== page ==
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Francisella tularensis 2-C-methyl-D-erythritol 4-phosphate cytidylyltransferase: kinetic characterization and phosphoregulation.

Tsang A, Seidle H, Jawaid S, Zhou W, Smith C, Couch RD - PLoS ONE (2011)

Bottom Line: The enzyme exhibits a strict preference for Mg(+2) as a divalent cation and CTP as the nucleotide.Titanium dioxide chromatography-tandem mass spectrometry identified Thr141 as a site of phosphorylation.T141D and T141E site-directed mutants are catalytically inactive, suggesting a mechanism for post-translational control of metabolic flux through the F. tularensis MEP pathway.

View Article: PubMed Central - PubMed

Affiliation: Department of Chemistry and Biochemistry, George Mason University, Manassas, Virginia, United States of America.

ABSTRACT
Deliberate and natural outbreaks of infectious disease, the prevalence of antibiotic resistant strains, and the ease by which antibiotic resistant bacteria can be intentionally engineered all underscore the necessity of effective vaccines and continued development of novel antimicrobial/antiviral therapeutics. Isoprenes, a group of molecules fundamentally involved in a variety of crucial biological functions, are derived from either the mevalonic acid (MVA) or methylerythritol phosphate (MEP) pathway. While mammals utilize the MVA pathway, many bacteria utilize the MEP pathway, highlighting the latter as an attractive target for antibiotic development. In this report we describe the cloning and characterization of Francisella tularensis MEP cytidylyltransferase, a MEP pathway enzyme and potential target for antibiotic development. Size exclusion chromatography indicates the protein exists as a dimer in solution. Enzyme assays produced an apparentK(MEP)(M) = 178 μM, K(CTP)(M) = 73 μM , k(MEP)(cat) = 1(s-1), k(CTP)(cat) = 0.8( s-1), and a k(MEP)(cat)/ K(MEP)(M) = 3.4 x 10(5) M(-1) min(-1). The enzyme exhibits a strict preference for Mg(+2) as a divalent cation and CTP as the nucleotide. Titanium dioxide chromatography-tandem mass spectrometry identified Thr141 as a site of phosphorylation. T141D and T141E site-directed mutants are catalytically inactive, suggesting a mechanism for post-translational control of metabolic flux through the F. tularensis MEP pathway. Overall, our study suggests that MEP cytidylyltransferase is an excellent target for the development of novel antibiotics against F. tularensis.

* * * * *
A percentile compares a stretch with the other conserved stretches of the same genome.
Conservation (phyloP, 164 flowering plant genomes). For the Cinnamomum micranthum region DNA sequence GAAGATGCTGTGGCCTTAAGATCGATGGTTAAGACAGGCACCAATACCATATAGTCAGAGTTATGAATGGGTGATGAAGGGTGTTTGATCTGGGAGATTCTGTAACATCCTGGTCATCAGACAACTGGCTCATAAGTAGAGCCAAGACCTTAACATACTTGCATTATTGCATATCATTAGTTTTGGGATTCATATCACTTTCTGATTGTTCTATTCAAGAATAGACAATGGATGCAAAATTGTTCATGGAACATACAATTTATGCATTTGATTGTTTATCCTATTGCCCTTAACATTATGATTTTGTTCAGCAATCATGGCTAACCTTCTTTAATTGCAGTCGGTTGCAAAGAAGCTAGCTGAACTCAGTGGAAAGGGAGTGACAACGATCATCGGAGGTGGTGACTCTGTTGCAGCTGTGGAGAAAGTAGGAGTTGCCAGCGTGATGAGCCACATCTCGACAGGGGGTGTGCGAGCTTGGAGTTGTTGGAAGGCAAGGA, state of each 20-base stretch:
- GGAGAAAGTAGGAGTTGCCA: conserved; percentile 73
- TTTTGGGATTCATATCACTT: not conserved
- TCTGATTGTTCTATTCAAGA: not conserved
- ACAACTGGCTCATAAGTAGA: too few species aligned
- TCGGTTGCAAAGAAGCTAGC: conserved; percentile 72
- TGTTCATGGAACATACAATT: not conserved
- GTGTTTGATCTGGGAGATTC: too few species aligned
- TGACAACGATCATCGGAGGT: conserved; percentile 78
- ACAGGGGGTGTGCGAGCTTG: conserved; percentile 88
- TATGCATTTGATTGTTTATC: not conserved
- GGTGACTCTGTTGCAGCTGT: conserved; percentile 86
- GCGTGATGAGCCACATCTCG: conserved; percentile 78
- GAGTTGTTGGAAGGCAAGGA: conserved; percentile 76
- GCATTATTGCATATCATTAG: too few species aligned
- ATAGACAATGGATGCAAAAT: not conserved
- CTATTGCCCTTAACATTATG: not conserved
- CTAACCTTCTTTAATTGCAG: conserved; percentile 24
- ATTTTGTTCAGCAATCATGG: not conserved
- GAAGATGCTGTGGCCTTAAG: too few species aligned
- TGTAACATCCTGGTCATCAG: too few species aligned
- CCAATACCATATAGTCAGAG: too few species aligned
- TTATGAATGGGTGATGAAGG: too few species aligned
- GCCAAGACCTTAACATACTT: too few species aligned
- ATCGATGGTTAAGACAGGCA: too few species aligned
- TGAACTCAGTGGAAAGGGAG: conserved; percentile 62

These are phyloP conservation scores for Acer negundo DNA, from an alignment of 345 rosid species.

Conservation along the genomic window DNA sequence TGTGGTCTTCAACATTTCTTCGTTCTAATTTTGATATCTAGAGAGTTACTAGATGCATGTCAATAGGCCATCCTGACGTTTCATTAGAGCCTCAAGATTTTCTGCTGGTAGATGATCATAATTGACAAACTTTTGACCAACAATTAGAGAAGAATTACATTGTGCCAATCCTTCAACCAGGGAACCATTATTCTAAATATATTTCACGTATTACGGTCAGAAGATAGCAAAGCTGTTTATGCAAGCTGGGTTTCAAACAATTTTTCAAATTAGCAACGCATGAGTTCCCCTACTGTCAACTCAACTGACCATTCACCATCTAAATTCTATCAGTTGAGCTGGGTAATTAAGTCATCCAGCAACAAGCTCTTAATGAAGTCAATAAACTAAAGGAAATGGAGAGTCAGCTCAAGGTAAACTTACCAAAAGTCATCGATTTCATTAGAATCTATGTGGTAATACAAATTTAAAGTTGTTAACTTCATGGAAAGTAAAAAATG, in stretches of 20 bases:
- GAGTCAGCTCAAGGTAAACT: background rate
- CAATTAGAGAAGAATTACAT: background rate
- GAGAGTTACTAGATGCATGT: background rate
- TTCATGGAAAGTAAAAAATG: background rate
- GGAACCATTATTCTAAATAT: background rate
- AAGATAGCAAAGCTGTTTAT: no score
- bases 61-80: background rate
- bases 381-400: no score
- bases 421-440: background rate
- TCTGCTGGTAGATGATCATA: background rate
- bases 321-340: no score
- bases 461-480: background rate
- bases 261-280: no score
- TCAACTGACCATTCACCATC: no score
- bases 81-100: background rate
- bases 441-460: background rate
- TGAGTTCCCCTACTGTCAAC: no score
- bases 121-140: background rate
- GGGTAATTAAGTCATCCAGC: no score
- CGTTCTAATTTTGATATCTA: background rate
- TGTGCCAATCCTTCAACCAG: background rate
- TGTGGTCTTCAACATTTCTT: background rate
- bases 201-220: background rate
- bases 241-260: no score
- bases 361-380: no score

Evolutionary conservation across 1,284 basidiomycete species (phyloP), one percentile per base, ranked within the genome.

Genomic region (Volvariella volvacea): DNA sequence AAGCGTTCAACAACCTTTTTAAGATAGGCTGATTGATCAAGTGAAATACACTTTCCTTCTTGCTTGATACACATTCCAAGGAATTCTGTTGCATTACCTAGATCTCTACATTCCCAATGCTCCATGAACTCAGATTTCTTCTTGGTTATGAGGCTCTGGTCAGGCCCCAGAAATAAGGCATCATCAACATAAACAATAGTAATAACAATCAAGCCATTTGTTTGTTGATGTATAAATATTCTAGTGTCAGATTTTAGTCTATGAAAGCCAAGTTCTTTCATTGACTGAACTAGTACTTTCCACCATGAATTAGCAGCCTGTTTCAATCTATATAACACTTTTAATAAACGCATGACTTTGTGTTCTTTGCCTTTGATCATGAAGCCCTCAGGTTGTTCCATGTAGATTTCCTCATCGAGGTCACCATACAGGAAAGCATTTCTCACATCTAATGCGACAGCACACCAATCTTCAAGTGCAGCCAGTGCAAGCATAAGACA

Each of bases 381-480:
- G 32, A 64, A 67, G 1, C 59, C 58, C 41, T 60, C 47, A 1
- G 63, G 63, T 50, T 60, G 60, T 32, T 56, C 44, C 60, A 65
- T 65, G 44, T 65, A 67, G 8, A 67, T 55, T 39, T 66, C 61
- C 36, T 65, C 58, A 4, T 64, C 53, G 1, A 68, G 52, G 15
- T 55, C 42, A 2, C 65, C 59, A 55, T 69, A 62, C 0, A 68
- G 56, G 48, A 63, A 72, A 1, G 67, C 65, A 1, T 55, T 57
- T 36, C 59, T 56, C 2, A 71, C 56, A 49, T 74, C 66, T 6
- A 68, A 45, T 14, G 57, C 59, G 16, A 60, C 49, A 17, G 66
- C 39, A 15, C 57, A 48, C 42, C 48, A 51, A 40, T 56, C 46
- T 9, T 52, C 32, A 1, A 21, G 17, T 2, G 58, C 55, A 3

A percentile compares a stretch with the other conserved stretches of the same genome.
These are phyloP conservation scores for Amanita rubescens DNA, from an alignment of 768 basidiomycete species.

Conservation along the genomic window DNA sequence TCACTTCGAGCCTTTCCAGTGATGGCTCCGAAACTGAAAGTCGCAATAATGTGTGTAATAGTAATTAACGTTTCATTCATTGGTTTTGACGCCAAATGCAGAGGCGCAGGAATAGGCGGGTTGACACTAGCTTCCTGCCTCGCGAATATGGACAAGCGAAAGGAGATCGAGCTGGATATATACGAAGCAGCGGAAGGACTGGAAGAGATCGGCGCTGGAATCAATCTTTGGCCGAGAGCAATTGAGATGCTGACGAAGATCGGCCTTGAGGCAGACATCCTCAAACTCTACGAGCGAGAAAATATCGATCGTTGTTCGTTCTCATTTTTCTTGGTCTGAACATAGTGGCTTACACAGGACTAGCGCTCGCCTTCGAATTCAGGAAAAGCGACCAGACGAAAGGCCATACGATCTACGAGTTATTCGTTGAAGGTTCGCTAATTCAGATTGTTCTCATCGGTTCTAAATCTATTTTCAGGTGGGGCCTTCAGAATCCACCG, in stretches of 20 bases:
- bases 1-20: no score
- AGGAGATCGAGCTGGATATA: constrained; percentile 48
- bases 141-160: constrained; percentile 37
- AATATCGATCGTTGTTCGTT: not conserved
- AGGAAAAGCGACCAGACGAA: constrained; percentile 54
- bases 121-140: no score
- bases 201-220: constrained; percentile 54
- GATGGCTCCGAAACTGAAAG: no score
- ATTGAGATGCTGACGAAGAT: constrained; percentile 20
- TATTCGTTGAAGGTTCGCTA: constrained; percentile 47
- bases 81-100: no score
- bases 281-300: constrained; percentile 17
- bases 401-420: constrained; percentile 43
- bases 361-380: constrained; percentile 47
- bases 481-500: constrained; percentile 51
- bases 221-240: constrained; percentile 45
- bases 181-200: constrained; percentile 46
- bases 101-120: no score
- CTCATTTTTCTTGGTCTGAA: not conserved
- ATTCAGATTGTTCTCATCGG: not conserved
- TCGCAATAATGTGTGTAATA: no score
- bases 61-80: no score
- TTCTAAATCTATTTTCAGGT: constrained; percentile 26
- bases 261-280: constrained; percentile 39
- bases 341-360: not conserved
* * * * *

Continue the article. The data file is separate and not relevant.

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Purification of recombinant F. tularensis MEP cytidylyltransferase.A) Coomassie stained SDS-PAGE showing a molecular weight marker (MW) and purified His-tagged MEP cytidylyltransferase. His-tagged MEP cytidylyltransferase has a predicted molecular weight of 29.5 kDa. B) Western blot hybridization analysis of purified MEP synthase using an anti-His antibody results in an intense band of the expected size.